H) Teleportation is impossible for this reason. Teleportation itself is possible in the sense that we can transfer information, but if we could willy nilly recreate stuff then we'd run into the above problems (the argument here seems suspect to me, this seems to be closer to the argument that teleportation is evil than that its impossible...)
Why does this matter at all? Well, because teleportation is in fact something that shares close, close ties with another, much more pressing matter: that of artificial human life.
Technically, we can't reproduce the organs of the human body. But, we can produce robots and metal companions with very, very realistic looks, as well as motions, and interactions. While its true we have to combine all such traits into a single, athletic robot, I think this has more to do with the fact that we're only just discovering such things, and that it takes a while for us to come up with the requisite designs to incorporate everything into one design.
Computationally, we are much, much farther behind. But, there are plenty of efforts underway, plenty of past mistakes we're still learning from, and plenty that indicates that such an effort is not vain. Watson, our trivia-winning robot, Deep Blue, our chess-champion...these are robots that are good at single tasks, and not much else. What they prove is that such feats are possible, not that conscious thought can be replicated. They provide us insight to the all feats we have yet to overcome, logistical or otherwise. And, steps in new directions, are underway, such as IBM's announcment of new brain-module chips, chips that more closely resemble the real thing, namely a brain. Again, its a question of research and practical application, not one so much of theory.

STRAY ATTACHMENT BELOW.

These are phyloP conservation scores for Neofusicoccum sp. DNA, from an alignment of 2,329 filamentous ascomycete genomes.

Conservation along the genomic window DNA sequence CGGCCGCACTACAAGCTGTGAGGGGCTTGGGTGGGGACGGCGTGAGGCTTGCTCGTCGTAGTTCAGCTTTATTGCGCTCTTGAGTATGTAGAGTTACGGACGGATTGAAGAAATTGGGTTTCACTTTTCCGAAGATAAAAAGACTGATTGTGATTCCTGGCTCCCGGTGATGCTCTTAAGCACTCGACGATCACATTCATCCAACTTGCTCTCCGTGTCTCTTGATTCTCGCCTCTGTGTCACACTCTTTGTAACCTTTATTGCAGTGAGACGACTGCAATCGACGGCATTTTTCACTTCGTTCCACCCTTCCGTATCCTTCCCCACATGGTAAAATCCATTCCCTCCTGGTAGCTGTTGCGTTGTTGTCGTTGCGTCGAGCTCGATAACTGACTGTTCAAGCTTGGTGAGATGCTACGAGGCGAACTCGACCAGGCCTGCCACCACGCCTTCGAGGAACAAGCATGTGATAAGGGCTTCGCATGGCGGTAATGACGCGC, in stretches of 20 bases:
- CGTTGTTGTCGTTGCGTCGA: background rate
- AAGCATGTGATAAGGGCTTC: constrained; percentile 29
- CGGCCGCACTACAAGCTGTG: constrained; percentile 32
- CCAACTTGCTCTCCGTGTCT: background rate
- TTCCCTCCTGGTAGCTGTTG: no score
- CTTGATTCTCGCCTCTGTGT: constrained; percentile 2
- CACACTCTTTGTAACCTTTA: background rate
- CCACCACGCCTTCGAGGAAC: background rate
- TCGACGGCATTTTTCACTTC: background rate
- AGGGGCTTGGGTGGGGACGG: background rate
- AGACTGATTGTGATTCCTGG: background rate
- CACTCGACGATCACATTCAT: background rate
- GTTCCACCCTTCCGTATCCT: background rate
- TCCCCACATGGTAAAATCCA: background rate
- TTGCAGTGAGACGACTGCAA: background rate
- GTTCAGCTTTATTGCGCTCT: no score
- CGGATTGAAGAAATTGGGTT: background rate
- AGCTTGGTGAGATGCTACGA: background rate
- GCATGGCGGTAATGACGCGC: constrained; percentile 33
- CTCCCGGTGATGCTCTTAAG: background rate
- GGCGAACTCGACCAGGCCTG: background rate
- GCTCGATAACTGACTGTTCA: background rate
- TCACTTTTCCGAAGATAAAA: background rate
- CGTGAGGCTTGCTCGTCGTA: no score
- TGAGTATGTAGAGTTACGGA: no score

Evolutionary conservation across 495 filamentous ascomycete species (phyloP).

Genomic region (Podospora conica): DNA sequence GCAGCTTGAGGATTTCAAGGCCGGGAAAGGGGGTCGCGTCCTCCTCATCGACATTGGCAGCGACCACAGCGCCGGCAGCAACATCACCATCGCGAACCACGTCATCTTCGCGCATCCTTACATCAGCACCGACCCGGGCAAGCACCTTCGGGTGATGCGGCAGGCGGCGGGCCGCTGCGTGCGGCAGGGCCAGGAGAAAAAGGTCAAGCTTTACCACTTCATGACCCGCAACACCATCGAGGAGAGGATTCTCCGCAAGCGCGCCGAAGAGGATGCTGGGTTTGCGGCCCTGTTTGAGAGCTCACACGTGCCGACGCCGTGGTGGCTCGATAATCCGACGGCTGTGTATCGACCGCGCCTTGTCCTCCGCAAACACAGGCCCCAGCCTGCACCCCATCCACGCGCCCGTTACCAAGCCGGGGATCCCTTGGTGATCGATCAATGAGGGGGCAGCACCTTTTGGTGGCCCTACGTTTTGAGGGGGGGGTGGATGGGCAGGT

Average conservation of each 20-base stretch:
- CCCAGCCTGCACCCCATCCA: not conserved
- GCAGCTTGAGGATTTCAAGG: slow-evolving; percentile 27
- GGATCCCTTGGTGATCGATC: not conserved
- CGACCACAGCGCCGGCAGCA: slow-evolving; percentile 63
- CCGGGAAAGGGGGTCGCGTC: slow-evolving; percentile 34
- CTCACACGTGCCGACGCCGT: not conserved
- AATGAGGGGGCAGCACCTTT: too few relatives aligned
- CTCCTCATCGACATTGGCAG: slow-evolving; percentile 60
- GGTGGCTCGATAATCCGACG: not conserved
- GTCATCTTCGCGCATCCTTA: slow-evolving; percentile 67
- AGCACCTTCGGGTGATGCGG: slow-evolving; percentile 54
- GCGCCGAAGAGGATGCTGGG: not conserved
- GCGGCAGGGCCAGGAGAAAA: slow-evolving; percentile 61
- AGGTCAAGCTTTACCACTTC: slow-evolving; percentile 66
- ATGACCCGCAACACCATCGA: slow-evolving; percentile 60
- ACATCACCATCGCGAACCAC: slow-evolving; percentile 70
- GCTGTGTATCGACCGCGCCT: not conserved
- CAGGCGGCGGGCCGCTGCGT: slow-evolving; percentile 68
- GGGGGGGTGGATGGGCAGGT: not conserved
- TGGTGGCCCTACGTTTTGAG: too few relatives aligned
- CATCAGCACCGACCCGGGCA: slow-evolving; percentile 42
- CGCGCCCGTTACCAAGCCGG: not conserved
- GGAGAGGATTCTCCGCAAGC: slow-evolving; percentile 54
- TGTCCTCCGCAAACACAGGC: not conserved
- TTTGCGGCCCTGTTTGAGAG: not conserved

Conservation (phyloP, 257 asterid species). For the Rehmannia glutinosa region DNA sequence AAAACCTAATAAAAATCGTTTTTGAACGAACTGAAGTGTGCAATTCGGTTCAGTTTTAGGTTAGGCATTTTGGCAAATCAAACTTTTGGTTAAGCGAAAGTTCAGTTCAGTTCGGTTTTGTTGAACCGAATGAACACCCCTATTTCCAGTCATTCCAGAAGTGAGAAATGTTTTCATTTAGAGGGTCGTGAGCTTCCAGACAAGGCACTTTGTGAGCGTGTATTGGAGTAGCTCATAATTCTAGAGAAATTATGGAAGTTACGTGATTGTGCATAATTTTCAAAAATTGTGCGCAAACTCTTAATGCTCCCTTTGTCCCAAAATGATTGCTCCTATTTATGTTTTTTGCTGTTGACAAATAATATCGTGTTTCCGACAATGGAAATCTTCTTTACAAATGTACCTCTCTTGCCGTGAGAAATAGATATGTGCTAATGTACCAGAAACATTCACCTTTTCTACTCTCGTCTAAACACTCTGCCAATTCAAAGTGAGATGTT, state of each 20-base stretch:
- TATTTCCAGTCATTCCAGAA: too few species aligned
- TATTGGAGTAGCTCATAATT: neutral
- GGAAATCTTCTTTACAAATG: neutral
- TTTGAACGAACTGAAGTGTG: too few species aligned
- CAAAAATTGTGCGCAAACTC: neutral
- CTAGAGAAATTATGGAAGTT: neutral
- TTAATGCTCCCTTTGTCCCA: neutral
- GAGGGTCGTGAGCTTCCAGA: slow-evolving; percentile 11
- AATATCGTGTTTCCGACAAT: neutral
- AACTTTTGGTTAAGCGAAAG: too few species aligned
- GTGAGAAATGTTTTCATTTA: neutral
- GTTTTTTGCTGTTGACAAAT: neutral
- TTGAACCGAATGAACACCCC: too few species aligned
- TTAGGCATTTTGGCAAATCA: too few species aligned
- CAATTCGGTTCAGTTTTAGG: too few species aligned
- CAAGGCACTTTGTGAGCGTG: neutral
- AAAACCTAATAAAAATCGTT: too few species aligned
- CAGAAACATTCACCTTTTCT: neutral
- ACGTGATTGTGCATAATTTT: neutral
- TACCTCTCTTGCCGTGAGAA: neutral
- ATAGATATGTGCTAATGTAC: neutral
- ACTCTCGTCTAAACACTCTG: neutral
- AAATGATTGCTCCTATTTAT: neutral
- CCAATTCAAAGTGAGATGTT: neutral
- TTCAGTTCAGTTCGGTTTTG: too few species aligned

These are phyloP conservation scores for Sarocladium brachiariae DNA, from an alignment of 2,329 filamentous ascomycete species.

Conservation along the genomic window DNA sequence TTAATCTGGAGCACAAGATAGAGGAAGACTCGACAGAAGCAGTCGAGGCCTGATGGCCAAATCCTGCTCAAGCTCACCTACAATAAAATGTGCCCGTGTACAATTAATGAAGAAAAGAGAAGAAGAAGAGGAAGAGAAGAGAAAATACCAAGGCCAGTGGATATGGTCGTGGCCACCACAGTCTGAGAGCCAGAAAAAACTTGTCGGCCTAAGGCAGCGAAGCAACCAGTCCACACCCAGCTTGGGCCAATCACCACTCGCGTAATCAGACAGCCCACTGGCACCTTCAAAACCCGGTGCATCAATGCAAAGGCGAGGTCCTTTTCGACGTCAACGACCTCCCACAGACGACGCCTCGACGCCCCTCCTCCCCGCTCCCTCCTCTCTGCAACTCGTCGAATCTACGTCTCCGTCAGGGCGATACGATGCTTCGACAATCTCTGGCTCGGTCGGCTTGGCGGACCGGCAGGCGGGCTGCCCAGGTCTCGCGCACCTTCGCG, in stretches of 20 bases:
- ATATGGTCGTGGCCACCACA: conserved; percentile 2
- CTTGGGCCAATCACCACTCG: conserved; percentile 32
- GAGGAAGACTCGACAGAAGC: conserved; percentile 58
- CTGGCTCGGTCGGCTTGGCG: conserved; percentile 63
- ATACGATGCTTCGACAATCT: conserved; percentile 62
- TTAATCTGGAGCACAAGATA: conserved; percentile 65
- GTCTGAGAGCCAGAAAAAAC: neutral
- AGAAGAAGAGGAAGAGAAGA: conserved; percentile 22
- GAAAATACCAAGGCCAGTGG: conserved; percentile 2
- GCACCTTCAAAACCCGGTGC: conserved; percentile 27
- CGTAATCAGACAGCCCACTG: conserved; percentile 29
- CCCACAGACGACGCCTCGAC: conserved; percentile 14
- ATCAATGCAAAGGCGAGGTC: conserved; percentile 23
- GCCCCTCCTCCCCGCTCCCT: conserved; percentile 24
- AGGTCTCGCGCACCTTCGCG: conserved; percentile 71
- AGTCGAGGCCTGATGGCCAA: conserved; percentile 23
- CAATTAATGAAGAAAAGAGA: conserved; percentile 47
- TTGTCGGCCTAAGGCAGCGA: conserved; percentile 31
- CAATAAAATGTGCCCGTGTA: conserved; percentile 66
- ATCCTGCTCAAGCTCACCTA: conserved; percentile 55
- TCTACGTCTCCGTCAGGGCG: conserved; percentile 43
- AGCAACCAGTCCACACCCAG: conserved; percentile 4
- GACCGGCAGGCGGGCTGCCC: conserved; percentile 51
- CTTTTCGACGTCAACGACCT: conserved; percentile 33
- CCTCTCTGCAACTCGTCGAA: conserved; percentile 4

So, if we do create Artificial Intelligence, the next question is whether we can merge it with our own. The dubious current research indicates that we'd likely perform a brain-scan (we have resolution down to the neuron, possibly beyond, at the present moment), and then transfer it to a new "body", one presumably made of metal rather than flesh and blood, or depending upon the advances in genetics/artifical flesh and blood life-form creation technology (unlikely but possible), to a new body of flesh and blood, and then destroy the old body. Much like teleportation.
Which, in the end, is why we must confront this question. If one branch of philosophy believes in a robot revolution, it also believes in the distinct identity of our transferred "selves", whether to a new body, or simply across space to a new teleporter terminal (in fact we may perform the transfer with a teleporter device at a very short range). And, we must confront two questions: Are we ready to die to live? And does our "identity/soul" matter? What happens to it? What do we believe? What are we ready and willing to believe?
I very much hope that the answer lies somewhere in answer G). Because I don't see the future stopping for anyone or anything. And I don't very much enjoy the prospect of being dead, so that another, an different "me" can live on. Perhaps I simply have too much attachment to my body?